By Todd Fielding, Daily News Correspondent
In the Bleak Midwinter has become required bedtime reading for first-year Genesee Community College student Andrea Seagrave and her 6-year-old son Jacob.
Seagrave, 21, reads portions of Julia Spencer-Fleming’s book — this year’s selection for the “A Tale for Three Counties” community reading project — to her son just before Jacob falls asleep at their Alden home. She said Jacob prefers Spencer-Fleming’s mystery to children’s books featuring such cartoon characters as Bob the Builder.
“He likes it,” said Seagrave, a general studies major. “He likes it better than his books.”
Seagrave was assigned the book as part of her Reading 101 “Gaining Power in College Reading” course at the college, one of five GCC reading and English classes that has included the novel as part of the college curriculum this spring semester.
“I’m on Chapter 14. I love it. I can’t put it down,” said Seagrave, who normally reads V.C. Andrews and Danielle Steel.
GCC instructors said students haven taken a strong liking to the novel because it is newer than work from classical mystery writers such as Edgar Allen Poe.
“I’ve never taught detective or mystery novels,” said Kris Dassinger, assistant professor of English and journalism. “We usually go over Poe.”
Several instructors incorporated the book into classes because students will get a chance to meet with the author.
“That was my motivation,” Chiddy said.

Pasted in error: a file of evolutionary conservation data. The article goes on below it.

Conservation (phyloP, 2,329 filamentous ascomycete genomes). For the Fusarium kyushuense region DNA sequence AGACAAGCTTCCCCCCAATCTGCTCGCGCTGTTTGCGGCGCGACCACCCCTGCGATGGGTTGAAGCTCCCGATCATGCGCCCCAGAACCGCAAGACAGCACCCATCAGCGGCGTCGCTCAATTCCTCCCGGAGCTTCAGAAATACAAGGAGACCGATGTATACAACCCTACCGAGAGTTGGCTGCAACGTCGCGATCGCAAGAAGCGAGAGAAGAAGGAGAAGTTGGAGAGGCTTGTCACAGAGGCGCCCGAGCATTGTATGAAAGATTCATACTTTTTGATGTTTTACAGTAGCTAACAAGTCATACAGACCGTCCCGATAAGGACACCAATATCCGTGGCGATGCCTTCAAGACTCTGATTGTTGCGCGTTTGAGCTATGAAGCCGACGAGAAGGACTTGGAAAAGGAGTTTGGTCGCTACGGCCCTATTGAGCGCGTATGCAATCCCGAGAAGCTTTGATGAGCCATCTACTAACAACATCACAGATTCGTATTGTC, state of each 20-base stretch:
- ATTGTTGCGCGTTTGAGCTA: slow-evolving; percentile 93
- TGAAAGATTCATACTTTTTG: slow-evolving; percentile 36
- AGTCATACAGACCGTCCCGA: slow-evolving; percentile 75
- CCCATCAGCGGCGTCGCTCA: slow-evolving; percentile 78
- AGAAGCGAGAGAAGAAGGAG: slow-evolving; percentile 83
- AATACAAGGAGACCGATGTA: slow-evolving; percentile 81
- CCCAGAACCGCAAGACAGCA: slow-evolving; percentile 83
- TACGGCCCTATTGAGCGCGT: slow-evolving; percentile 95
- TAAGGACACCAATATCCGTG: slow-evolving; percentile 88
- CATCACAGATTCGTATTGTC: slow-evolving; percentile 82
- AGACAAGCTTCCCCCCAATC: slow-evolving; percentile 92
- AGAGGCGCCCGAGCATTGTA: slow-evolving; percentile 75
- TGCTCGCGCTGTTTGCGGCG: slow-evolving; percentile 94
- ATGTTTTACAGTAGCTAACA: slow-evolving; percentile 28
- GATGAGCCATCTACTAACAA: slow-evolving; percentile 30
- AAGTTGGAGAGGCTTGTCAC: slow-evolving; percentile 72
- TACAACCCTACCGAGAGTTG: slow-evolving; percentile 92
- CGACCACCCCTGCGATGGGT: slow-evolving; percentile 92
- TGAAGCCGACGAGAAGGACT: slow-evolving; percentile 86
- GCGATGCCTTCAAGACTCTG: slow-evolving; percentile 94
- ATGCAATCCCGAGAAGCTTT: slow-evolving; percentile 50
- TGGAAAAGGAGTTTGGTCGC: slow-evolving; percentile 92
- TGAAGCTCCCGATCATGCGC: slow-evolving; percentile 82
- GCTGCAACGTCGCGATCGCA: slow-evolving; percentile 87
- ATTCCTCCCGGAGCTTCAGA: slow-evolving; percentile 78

A $2,700 grant from the Genesee Community College Foundation’s President’s Innovation Award was used for GCC’s participation in “Tale.”
The grant included money to buy 250 books for students in the five classes. The grant also allowed another 100 GCC faculty and staff members to purchase the book for reduced price.
“They are reading in-between class,” said Susan Chiddy, a college reading instructor. “It’s a quick read.”
Seagrave and seven other students in Chiddy’s 13-student class braved steady snowfalls Monday night to take part in a class discussion.
Seagrave at the start of class described real-life winter weather similar to the Adirondack setting described throughout the book.
“I could see the storm behind me,” Seagrave said of her drive to class. “It was right behind me. There’s a lot of people not here.”
Students who made it to class shared their thoughts on the book during class time and afterwards at a book discussion open to the public.
Monday’s discussion even included several suggestions that Hilary Swank, who just won an Academy Award, should take on the role of Clare Fergusson — the Episcopal priest and amateur sleuth at the heart of Spencer-Fleming’s novels.
Other readers said they related to the small-town setting of the novel because it had traits similar to local communities such as Elba and Oakfield.
“This is much easier to read,” said Nat Harding, 30, an East Pembroke nursing student originally from Thailand. “I love to read out of newspapers and magazines.”
She shared her first memories of snow in America six years ago during the discussion.
Harding said there was usually no frost in Thailand — just dew from time to time.
She said the same could not be said for the weather awaiting students when they might have to brush off their cars after class. Harding said it is fun to still think about her first experience with snow.
“I would just stand there with the snow coming down,” Harding said.
The public discussion was one of four scheduled at GCC this week as part of the “Tale” project. GCC became part of the project this year, joining 20 public libraries in Genesee, Orleans and Wyoming counties that started “Tale” three years ago.
The project encourages people to read the same book, discuss it, and then meet the author when she visits March 10 to 12.
March 2: 11:30 a.m., Alfred C. O’Connell Library, Genesee Community College, 1 College Rd., Batavia.
March 3: 1 p.m., Alfred C. O’Connell Library, Genesee Community College, 1 College Rd, Batavia.
March 4: 10:30 a.m., Alfred C. O’Connell Library, Genesee Community College, 1 College Rd., Batavia.
Courtesy of Batavia Newspapers Corporation